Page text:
Everyone has their own body type and apparently geneticists once arrowed us down to 3 body types: endomorph (soft, rounded), mesomorph (athletic), ectomorph (slim with curves).
Then there’s the fashion magazine view: apple, pear, and banana (what?). Apple is round in the middle, pears hold it in the hips and butt, and bananas are the lucky buggers who are pretty even all over. There was another shape that was omitted; it was a combination of all those types.
Android Type – no this isn’t anything to do with technology brands. The android has broad shoulders and muscular limbs, without a waist. You have a anabolic metabolism, meaning body-building and weight gain happens fairly easily in the upper body. Your style should emphasize great gams (if you have them) so rocking a skirt or flattering dress or capris is a good move. Separates are the most flattering on you but avoid dresses that cling to your middle.
Gynaeoid – think hour glass. You have a curvy shape with a small waist and the rest of us want to hang you. You only gain weight on the thighs and lower butt which just adds to your curvy shape. Hour glasses do well in most styles and especially separates – .a loose, but form-fitting sweater or blouse and a skirt or pants are especially flattering. They emphasize the curves and de-emphasize the tummy. A look that would be flattering is an empire style (high-waisted) or the type A-line skirt with a fitted halter like Marilyn Monroe’s famous white sundress (except that’s not something you would wear in a formal business environment).
Thyroid Type – overlaps with the internist perspective. Your physique resembles that of a model – you have a petite build and long, narrow limbs. You have a high metabolic rate. You can wear pretty much any style you want – body shape isn’t an issue.
Lymphatic Type – it’s all about the lymph nodes with this one. You have a cuddly baby doll appearance and gain weight all over your body. Your metabolic rate is low. This type should avoid one-piece dresses as possible unless you have a relatively narrow waist and flat tummy. Separates and blouses with an empire waistline are flattering on you.
Then there’s the hormonal perspective:
The Thyroid Type – obviously the thyroid gland plays a starring role in this one. It makes hormones that control your metabolism.
The Ovary Type – over productive ovaries dictate this body type. You end up with saddlebags, and an oversized gut.
The Adrenal Type – adrenal glands sit on the kidneys, triggering the hormone cortisol. Trying to lose weight leads to weight gain when you make a drastic cut in calories. Fat is found around your vital internal organs.
The Liver Type – the 3-pound organ underneath your right ribcage tends to exhibit heartburn morning moodiness, and gas. Your body tend to have a lower belly pooch.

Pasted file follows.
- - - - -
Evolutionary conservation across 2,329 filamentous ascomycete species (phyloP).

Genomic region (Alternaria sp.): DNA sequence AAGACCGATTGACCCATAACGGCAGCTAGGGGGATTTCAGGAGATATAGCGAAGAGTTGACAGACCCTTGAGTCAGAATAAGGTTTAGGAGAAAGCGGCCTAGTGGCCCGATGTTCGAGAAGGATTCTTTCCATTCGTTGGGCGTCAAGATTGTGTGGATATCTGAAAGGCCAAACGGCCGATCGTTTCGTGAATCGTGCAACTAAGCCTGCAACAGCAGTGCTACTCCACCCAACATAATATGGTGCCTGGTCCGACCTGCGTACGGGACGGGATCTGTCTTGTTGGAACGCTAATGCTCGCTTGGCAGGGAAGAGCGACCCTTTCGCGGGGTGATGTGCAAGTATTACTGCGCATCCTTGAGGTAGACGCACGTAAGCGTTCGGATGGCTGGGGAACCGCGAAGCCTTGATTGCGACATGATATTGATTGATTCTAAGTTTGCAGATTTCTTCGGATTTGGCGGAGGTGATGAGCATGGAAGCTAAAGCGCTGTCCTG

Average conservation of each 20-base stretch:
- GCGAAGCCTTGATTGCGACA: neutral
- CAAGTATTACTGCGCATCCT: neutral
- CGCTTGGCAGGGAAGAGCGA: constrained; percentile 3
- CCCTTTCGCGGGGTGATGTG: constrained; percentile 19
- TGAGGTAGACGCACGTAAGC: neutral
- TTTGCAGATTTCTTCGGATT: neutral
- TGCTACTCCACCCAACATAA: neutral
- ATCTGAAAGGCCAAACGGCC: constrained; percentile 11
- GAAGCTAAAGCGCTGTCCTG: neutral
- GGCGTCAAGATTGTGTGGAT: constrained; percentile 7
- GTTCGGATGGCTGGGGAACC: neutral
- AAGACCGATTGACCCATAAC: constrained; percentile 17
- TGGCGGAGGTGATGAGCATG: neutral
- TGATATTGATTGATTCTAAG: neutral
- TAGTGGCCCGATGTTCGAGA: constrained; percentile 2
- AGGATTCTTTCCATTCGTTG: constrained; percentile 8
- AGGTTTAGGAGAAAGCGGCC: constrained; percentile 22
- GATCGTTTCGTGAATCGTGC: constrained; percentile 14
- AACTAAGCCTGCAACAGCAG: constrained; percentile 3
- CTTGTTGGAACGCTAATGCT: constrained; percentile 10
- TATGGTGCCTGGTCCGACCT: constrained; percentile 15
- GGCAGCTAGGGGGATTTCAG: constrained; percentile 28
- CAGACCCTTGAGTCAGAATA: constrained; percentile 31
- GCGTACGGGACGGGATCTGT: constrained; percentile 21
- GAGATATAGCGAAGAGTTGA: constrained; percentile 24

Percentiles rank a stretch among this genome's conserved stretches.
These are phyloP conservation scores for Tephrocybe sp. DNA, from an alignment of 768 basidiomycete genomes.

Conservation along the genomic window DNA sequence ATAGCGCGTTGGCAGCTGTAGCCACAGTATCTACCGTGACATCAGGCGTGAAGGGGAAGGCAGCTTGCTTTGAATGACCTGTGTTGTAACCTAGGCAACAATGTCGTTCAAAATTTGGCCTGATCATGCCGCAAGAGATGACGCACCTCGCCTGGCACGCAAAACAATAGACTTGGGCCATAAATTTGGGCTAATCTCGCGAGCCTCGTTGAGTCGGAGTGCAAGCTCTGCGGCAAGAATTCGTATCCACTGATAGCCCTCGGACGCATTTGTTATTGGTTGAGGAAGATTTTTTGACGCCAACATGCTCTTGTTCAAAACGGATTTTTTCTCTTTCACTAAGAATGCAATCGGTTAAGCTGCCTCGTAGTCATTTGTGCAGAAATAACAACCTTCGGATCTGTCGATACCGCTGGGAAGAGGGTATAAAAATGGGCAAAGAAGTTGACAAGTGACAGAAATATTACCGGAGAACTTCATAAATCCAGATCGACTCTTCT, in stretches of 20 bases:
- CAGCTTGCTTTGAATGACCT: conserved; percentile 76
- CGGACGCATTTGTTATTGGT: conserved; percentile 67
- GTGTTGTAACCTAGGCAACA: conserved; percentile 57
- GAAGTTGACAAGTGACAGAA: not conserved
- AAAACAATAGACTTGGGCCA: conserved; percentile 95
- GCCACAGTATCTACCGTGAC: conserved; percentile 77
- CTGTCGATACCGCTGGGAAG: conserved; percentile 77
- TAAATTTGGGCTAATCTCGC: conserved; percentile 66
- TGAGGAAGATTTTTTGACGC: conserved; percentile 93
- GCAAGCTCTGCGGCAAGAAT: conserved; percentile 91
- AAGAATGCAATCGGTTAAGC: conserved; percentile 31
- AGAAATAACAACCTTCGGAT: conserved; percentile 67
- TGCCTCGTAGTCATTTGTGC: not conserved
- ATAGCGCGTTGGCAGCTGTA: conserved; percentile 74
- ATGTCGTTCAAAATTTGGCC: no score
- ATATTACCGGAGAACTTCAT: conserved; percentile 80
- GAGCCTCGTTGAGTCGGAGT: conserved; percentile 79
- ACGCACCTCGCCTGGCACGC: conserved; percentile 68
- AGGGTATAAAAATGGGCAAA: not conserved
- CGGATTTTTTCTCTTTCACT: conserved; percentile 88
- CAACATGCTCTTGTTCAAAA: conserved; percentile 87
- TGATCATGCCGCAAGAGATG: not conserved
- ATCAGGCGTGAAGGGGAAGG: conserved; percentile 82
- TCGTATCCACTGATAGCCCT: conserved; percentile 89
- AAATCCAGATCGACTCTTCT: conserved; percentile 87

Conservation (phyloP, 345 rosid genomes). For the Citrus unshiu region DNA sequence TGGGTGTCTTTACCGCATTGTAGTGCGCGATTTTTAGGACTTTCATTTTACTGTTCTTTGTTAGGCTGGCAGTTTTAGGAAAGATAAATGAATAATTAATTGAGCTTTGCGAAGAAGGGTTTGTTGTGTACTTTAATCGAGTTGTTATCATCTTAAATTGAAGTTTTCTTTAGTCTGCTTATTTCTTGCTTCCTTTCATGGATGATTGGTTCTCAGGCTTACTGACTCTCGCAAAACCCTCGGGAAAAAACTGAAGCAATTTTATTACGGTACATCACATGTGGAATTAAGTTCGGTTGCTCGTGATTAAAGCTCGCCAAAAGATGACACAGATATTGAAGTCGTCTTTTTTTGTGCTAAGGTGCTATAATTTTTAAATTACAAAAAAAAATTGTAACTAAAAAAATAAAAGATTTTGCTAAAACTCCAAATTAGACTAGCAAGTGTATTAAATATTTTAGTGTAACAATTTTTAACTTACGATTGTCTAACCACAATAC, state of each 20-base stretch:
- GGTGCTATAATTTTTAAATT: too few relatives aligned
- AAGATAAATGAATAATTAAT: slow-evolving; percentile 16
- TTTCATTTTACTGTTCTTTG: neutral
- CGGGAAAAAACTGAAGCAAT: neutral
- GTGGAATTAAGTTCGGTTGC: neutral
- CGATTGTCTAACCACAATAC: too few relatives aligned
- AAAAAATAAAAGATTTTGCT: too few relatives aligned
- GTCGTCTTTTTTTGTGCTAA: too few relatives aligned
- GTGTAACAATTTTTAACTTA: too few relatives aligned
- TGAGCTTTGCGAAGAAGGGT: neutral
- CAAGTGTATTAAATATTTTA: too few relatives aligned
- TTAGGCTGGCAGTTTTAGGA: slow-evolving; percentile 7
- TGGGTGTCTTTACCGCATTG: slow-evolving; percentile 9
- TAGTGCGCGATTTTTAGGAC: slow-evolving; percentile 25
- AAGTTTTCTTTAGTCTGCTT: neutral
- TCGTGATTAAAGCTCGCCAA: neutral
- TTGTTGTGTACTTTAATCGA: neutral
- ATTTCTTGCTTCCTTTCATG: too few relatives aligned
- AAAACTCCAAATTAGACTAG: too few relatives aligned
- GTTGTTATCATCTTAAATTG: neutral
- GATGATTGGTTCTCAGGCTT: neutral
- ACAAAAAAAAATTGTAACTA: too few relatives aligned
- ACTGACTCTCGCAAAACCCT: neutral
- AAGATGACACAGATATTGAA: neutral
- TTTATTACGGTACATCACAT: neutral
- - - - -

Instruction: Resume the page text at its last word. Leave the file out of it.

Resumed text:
There’s the mathematician’s view of geometric shapes, which naturally have the most categories: triangle, inverted triangle (I guess you stand on your head a lot) rectangle, hour glass, diamond and rounded.
There’s no such thing as a perfect body especially in a woman’s eyes. The woman with the hour glass figures envies the tall woman with the long legs. The leggy lady wants to be more petite and the petite woman wants to be more toned and muscular. It never ends. Cultural influence dictates our ideal body type to us (the video above nails it). That has an interesting history.
- The Renaissance woman was Rubenesque (named for Sir Peter Paul Rubens and his paintings of obese women).
- The Victorian Era saw the tiny waist with voluptuous breasts – a 12 inch waist to be precise.
- The roaring 20’s was a time to look as boyish as possible. It was the early feminist movement and feminine curves were out.
- The 1940s – 1950s were the bombshell era. Women wanted to emulate movie stars a la Marilyn Monroe, Elizabeth Taylor and Sophia Loren.
- The 1960s were ushered in by fashion model Twiggy (who was later channeled in Kate Moss).
- The 1970s gave way to a healthier, yet svelte look when women’s bodies weighed only 8% more than models and celebrities.
- The 1980s was all about skinny and proportioned. Spandex body suits and ballerina leggings were the rage in gyms and on television. Oh….and shaggy hair.
- The 1990s was a new era of regular exercise – women were using weights more than ever.
- The 21st Century has returned the emphasis to super skinny however there’s room there for other body types, so long as they’re healthy and fit.
Diversity is making its mark as people immigrate around the world to get educated, find jobs and marry. Hopefully this will help women to be more accepting of their body types and not so determined to be perfect.
What has this got to do with business? Know your shape and dress for it. That will help you with determining your dress code and purchasing pieces for your wardrobe. One truism I find with women as they age is they often overlook the changes in their bodies and faces and somehow still see the teenaged or 20-something figure in the mirror and they dress for that long-gone decade. That type of approach to apparel just ages people and it makes you look like you don’t care about yourself.
At the other extreme are women who acknowledge that their bodies have aged and for those who have made a significant weight gain often wear baggy, shapeless clothes in an effort to hide their bodies. It doesn’t work. Shapeless clothes often make a person look worse. Outdated hair and makeup are also a no-no. People remember this stuff and unless you’re opening a construction business it’s probably wise to dress for a businesswoman’s success. Watch my Powerpoint slideshow on Dress Code and the Work place.